5 Reasons Why Labor Has Already Lost the Wisconsin Recall Election
The president would probably not have persuaded too many Wisconsinites to vote for Barrett. But in a race where turnout is vital, his failure to visit the scene of the second most important political event of the year and gin up enthusiasm for Barrett in traditional Democratic strongholds like Milwaukee, Madison, and other industrial towns in the state is a curious failure on his part and a defeat for the unions.
With turnout expected to be above 60%, observers like former Senator Russ Feingold believe that there needs to be a turnout comparable to 2008, when 69% of registered voters went to the polls. But if the turnout is closer to 2010 -- 65% -- when Walker beat Barret in the gubernatorial race, the contest will probably go Walker's way.
Could an Obama tour of the state have boosted turnout to the 70% range and given Barrett his margin of victory? We'll never know, and disappointed union leaders could be left to wonder what might have been if Walker ends up the victor.
5. The pension bomb has already defeated unions
It's not a question of whether there will be reforms of state and local public employee pensions. It's a question of when those reforms will happen, and if they occur in time to stave off a disaster for taxpayers.
Scott Walker tried to address one small part of this crisis by asking public employees to contribute more from their paychecks to the state's pension fund. The way the unions reacted, one would have believed that Walker was trying to take their pensions away. The effort to require public employees to contribute the same amount to their pension fund as most private citizens is going to be duplicated nationwide once pension bombs begin exploding.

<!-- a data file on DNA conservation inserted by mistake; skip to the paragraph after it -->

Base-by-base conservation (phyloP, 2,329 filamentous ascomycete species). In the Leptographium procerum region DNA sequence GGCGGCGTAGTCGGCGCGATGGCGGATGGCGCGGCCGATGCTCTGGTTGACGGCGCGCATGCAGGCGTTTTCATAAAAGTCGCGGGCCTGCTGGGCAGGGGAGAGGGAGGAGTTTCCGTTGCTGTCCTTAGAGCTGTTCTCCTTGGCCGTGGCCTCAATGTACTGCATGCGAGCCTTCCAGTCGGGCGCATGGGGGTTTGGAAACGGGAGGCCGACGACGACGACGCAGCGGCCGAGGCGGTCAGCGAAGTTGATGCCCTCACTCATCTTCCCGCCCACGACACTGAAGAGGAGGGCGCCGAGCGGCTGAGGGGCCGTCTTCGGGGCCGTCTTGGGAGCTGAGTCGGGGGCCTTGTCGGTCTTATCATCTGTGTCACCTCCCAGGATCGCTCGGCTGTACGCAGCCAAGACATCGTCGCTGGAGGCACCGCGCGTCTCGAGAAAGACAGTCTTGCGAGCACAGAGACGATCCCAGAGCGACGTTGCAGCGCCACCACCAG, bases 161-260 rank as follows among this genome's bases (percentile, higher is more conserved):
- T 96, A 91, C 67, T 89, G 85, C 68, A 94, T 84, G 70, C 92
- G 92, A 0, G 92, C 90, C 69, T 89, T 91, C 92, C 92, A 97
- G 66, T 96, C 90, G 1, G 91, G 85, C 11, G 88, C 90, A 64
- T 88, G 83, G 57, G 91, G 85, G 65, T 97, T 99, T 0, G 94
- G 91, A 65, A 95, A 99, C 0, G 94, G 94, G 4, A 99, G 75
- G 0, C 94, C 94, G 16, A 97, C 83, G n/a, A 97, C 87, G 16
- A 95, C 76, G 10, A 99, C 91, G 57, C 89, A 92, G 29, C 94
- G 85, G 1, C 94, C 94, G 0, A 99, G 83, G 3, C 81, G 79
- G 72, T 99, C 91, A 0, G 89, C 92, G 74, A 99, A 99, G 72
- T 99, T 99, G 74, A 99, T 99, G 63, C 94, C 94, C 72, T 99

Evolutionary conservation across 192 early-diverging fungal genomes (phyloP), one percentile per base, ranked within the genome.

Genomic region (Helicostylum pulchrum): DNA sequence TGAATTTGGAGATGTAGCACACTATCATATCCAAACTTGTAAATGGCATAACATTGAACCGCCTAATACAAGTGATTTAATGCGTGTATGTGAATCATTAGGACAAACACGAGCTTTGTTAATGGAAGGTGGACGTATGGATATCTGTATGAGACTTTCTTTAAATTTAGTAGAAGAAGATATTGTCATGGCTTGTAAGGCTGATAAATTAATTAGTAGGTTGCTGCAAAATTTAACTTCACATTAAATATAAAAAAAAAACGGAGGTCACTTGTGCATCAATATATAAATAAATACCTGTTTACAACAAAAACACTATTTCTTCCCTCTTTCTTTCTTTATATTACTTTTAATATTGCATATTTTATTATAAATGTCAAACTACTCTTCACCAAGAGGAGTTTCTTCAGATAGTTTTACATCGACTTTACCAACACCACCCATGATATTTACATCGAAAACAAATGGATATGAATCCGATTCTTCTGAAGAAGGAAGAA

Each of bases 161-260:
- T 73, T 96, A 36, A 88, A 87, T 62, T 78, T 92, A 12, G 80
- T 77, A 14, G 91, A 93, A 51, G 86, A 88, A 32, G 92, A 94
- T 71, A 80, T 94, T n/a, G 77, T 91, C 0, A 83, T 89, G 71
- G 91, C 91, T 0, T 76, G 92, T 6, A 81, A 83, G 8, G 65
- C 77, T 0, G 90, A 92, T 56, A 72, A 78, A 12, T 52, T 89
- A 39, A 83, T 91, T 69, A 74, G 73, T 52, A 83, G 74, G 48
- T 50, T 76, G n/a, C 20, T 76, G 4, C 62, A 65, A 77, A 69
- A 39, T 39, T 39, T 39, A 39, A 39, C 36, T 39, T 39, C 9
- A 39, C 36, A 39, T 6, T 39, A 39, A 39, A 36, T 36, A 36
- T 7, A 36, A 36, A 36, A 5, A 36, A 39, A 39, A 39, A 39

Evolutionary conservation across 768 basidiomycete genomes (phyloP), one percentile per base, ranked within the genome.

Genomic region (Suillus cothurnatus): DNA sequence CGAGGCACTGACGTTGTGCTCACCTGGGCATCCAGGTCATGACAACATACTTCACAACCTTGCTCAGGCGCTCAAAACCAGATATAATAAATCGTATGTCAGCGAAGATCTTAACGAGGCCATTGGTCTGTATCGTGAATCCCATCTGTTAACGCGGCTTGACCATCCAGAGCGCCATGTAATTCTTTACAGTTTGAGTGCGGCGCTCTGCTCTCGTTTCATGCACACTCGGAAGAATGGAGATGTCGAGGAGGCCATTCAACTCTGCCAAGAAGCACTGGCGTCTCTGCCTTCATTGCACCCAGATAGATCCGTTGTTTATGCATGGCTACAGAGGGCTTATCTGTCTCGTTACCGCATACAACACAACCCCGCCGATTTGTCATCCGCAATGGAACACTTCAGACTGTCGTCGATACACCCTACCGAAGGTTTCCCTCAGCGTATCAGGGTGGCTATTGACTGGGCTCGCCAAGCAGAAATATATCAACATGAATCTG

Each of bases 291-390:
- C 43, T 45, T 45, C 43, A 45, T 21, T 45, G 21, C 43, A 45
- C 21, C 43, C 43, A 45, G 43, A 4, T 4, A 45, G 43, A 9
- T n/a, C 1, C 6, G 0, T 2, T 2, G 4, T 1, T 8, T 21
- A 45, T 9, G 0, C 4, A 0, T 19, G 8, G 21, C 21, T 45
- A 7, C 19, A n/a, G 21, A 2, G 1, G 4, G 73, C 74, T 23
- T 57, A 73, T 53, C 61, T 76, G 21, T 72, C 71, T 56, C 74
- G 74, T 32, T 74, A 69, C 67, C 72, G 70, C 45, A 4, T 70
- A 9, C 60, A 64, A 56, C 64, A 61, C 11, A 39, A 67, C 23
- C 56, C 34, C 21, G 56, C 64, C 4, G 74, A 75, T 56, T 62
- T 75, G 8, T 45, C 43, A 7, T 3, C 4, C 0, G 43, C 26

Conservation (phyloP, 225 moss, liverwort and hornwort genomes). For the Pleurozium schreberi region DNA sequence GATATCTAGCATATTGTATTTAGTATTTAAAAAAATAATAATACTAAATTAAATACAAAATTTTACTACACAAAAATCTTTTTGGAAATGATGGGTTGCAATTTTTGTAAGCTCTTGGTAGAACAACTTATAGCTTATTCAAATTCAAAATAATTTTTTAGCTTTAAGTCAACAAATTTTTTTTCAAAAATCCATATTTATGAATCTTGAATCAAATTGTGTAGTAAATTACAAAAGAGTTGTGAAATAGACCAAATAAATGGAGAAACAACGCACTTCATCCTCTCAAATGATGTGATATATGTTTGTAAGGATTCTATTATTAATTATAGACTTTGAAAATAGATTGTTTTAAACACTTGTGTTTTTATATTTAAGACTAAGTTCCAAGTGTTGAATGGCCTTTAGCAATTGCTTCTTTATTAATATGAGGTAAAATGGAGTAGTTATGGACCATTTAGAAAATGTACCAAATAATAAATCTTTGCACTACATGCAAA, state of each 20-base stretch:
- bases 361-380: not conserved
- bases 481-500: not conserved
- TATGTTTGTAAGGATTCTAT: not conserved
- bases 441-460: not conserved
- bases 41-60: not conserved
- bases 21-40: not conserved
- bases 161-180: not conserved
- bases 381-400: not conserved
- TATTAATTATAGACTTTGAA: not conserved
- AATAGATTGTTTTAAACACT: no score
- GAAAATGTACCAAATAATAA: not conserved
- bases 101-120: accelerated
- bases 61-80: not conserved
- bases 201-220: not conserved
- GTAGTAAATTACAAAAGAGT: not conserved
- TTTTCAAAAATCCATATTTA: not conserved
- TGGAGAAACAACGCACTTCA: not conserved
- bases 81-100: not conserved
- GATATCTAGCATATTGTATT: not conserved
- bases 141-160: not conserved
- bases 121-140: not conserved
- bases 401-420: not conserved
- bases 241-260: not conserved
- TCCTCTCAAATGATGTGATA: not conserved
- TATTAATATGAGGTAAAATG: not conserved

According to the Christian Science Monitor, "Nationwide, state pensions were underfunded by $600 billion in 2009. That accounts for about half of the $1.26 trillion gap in overall retirement benefits owed to public employees that year." The article notes that "states have only set aside $31 billion to cover the health care of its retirees – just five percent of the $635 billion they already owe."
State governors are watching the recall effort very closely. While the issue of collective bargaining reform will not doom Walker's chances, the very fact that he was recalled in the first place as a result of Act 10 makes politicians nervous. Can governors take on unions with regard to their pension and health benefits, which are out of control and need to be reined in?
The Wall Street Journal says of Walker's efforts:
His political offense was daring to challenge the monopoly sway that public unions have come to hold over modern state government through collective bargaining. Public unions aren't like private unions that negotiate labor terms with a single company or workplace. Public unions have outsize influence because they can often buy the politicians who are supposed to represent taxpayers. The unions effectively sit on both sides of the bargaining table.
Thus over time they have been able to extort excessive wages, benefits and pensions, as well as sweetheart contracts like the monopoly provision of health insurance. Their focused special interest trumps the general interest of taxpayers, who are busy making a living and lack the time to focus on politics other than during elections or amid a fiscal crisis.
Fiscal crisis is just what many smaller governmental entities are in. Even at the brink of bankruptcy, public unions balk at taking the necessary medicine. How will the pension bomb be defused and ever-rising health care costs for retired public workers be successfully managed if the unions don't cooperate?
Eventually, whether they want to or not, unions will be forced to give in. And this is the final reason why unions have already lost regardless of the outcome in Wisconsin. Their ideas are outmoded and unsuitable for a modern society with problems relating to an aging population and shrinking work force to support them. This final reason for their defeat might do them in entirely unless the unions wake up and work with state and local governments to pull back from the abyss and find reasonable common ground to save what can be saved from this fiscal nightmare.